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Multimedia Learning Richard E. Mayer Department of Psychology University of California
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Multimedia Learning Richard E. Mayer Department of Psychology University of California

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  1. Multimedia Learning Richard E. Mayer Department of Psychology University of California Santa Barbara, CA 93106-9660 mayer@psych.ucsb.edu Collaborators Richard B. Anderson James Lester Paul Chandler Patricia Mautone Dorothy Chun Roxana Moreno Joan Gallini Jan Plass Stefan Hagmann Valerie Sims Shannon Harp Hiller Spires Julie Heiser

  2. Multimedia Learning The Promise of Multimedia Learning Multimedia Instructional Messages A Cognitive Theory of Multimedia Learning Principles of Multimedia Learning Summary

  3. Take-Home Message People learn better when multimedia messages are designed in ways that are consistent with how the human mind works and with research-based principles.

  4. Three Views of Multimedia View DefinitionExample Delivery media Two or more Computer screen and delivery devices amplified speakers Presentation modes Verbal and pictorial On-screen text and representations animation Sensory modalities Auditory and visual Narration and animation senses

  5. Two Approaches to Multimedia Design Approach Starting point Goal Issues Technology- Capabilities of Provide How can we use centered multimedia access to cutting edge technology information technology in designing multimedia presentations? Learner- How the human Aid to How can we adapt centered mind works human multimedia technology cognition to aid human cognition?

  6. Two Metaphors of Multimedia Learning Metaphor Definition Learner Teacher Goal of Media Information Adding Passive Information Deliver acquisition information information provider information; to memory receiver act as delivery vehicle Knowledge Building a Active Cognitive Provide construction coherent sense guide cognitive mental maker guidance; act structure as helpful communicator

  7. Two Goals of Multimedia Learning Goal Definition Test Example test item Remembering Ability to reproduce Retention Write down all you or recognize can remember from presented material the passage you just read. Understanding Ability to use Transfer List some ways to presented material improve the in novel situations reliability of the device you just read about.

  8. Three Kinds of Multimedia Learning Outcomes Learning Cognitive Retention Transfer outcome description test score test score No learning No knowledge Poor Poor Rote learning Fragmented Good Poor knowledge Meaningful Integrated Good Good learning knowledge

  9. Two Kinds of Active Learning Level of Cognitive Activity Low High Fosters meaningful learning outcome Does not foster meaningful learning outcome Low Level of Behavioral Activity Fosters meaningful learning outcome Does not foster meaningful learning outcome High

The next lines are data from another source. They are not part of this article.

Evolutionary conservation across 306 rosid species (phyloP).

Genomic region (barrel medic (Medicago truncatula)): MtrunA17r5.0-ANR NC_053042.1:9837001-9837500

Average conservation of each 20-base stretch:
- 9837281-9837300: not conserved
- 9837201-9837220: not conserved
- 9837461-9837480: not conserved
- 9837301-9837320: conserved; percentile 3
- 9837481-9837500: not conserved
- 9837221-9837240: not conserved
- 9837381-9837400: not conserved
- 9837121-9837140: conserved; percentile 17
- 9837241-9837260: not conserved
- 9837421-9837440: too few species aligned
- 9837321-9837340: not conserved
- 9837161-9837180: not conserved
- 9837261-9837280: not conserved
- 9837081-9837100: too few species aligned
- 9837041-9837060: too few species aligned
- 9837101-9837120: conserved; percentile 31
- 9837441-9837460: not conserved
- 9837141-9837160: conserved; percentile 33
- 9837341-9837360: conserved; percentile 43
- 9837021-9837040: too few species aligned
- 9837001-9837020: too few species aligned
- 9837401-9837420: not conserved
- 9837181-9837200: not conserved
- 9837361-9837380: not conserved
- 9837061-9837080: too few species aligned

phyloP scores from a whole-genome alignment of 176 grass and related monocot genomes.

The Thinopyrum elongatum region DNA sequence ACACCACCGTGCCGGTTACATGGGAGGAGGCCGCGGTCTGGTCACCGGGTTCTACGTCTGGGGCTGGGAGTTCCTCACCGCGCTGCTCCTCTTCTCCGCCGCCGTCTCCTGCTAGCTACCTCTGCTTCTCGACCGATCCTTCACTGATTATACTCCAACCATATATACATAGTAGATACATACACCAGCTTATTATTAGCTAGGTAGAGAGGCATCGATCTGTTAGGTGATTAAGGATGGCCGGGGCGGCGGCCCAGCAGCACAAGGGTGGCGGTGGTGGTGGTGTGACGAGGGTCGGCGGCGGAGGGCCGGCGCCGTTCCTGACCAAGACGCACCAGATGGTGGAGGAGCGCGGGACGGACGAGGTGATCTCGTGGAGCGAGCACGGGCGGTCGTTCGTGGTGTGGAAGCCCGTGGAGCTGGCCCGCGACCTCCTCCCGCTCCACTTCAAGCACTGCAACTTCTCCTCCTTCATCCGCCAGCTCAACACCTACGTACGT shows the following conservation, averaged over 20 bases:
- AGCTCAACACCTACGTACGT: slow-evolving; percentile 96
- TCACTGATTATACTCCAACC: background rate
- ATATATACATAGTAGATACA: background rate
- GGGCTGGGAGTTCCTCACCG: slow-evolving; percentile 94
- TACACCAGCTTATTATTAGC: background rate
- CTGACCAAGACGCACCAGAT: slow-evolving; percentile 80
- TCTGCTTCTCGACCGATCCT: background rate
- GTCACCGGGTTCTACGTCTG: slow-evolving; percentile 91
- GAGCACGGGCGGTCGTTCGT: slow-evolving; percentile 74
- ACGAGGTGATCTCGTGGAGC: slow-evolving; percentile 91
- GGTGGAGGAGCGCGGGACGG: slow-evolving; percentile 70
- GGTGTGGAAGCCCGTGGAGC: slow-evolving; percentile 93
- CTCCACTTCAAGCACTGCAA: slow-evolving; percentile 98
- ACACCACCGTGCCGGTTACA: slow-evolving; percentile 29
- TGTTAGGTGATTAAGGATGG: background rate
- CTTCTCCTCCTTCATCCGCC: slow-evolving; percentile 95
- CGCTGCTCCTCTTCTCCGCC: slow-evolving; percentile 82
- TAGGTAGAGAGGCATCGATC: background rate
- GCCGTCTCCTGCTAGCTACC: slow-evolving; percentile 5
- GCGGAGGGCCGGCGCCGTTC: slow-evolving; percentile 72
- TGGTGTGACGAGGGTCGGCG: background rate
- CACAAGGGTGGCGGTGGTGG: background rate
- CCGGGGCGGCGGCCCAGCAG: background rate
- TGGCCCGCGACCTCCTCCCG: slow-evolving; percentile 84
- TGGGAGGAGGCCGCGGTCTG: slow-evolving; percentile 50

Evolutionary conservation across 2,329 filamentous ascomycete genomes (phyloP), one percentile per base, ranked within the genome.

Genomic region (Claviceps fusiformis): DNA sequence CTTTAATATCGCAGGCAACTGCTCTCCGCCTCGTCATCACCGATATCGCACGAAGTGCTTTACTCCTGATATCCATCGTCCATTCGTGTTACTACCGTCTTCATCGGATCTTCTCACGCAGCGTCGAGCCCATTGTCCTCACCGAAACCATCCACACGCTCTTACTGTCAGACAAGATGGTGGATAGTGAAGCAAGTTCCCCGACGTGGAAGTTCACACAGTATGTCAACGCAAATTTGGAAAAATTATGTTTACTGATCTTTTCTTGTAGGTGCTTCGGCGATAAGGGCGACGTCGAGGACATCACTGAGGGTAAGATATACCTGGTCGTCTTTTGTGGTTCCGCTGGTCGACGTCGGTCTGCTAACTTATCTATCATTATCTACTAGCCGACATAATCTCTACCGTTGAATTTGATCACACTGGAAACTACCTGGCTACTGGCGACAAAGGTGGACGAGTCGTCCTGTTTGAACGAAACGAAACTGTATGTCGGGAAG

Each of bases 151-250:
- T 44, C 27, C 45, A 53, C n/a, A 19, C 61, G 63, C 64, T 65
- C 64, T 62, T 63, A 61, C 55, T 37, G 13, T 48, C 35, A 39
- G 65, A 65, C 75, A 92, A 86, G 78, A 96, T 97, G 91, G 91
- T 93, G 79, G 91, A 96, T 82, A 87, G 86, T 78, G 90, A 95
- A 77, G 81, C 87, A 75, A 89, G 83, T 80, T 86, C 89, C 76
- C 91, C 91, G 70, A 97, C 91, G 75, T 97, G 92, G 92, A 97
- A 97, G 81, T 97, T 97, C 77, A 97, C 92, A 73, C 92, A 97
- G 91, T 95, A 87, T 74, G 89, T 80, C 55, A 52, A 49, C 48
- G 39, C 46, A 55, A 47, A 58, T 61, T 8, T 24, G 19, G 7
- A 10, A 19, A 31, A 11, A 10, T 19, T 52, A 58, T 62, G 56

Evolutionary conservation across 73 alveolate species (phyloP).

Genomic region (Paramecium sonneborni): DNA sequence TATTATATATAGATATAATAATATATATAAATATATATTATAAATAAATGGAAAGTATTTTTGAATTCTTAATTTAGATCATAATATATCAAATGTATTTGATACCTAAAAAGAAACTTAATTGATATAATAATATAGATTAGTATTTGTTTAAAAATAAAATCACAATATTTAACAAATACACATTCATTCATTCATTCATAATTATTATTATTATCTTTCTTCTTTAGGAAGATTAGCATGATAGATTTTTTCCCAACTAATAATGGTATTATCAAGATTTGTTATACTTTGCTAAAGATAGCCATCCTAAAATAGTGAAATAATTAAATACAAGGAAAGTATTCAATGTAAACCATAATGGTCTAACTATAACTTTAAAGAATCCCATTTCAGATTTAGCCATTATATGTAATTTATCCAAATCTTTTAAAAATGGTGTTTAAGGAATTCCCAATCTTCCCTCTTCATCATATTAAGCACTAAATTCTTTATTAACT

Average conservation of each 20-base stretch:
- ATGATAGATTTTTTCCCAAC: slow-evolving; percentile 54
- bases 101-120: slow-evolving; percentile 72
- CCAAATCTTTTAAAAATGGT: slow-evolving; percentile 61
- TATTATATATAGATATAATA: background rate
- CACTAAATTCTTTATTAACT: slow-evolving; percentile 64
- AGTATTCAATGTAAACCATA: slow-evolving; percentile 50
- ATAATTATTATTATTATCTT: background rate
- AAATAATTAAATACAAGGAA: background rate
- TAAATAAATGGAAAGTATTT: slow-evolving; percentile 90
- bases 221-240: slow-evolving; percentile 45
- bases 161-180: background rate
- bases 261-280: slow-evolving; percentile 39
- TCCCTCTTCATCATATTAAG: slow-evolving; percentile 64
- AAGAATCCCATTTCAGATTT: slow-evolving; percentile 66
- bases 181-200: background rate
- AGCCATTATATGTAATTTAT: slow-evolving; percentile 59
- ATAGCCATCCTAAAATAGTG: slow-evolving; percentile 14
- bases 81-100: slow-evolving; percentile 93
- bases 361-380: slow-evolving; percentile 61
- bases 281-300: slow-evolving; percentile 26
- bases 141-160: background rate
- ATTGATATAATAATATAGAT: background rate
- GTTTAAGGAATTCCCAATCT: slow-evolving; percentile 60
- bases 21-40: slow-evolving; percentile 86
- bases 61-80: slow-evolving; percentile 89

10. Downdrafts Ice crystals Freezing level Hailstones Raindrops Water droplets Updrafts Updrafts Warm moist air Wind gusts 1. Warm moist air rises, water vapor condenses and forms a cloud. 2. Raindrops and ice crystals drag air downward. Positively charged particles Negatively charged particles Branches Stepped leader Upward-moving leader 3. Negatively charged particles fall to the bottom of the cloud. 4. Two leaders meet, negatively charged particles rush from the cloud to the ground. Return stroke 5. Positively charged particles from the ground rush upward along the same path.

  11. “Cool moist air moves over a warmer surface and becomes heated.” “Warmed moist air near the earth’s surface rises rapidly.” “As the air in this updraft cools, water vapor condenses into water droplets and forms a cloud.” “The cloud’s top extends above the freezing level, so the upper portion of the cloud is composed of tiny ice crystals.” “Eventually, the water droplets and ice crystals become too large to be suspended by the updrafts.” “As raindrops and ice crystals fall through the cloud, they drag some of the air in the cloud downward, producing downdrafts.” “When downdrafts strike the ground, they spread out in all directions, producing the gusts of cool wind people feel just before the start of the rain.” “Within the cloud, the rising and falling air currents cause electrical charges to build.”

  12. “The charge results from the collision of the cloud’s rising water droplets against heavier, falling pieces of ice.” “The negatively charged particles fall to the bottom of the cloud, and most of the positively charged particles rise to the top.” “A stepped leader of negative charges moves downward in a series of steps. It nears the ground.” “A positively charged leader travels up from such objects as trees and buildings.” “The two leaders generally meet about 165-feet above the ground.” “Negatively charged particles then rush from the cloud to the ground along the path created by the leaders. It is not very bright.” “As the leader stroke nears the ground, it induces an opposite charge, so positively charged particles from the ground rush upward along the same path.” “This upward motion of the current is the return stroke. It produces the bright light that people notice as a flash of lightning.”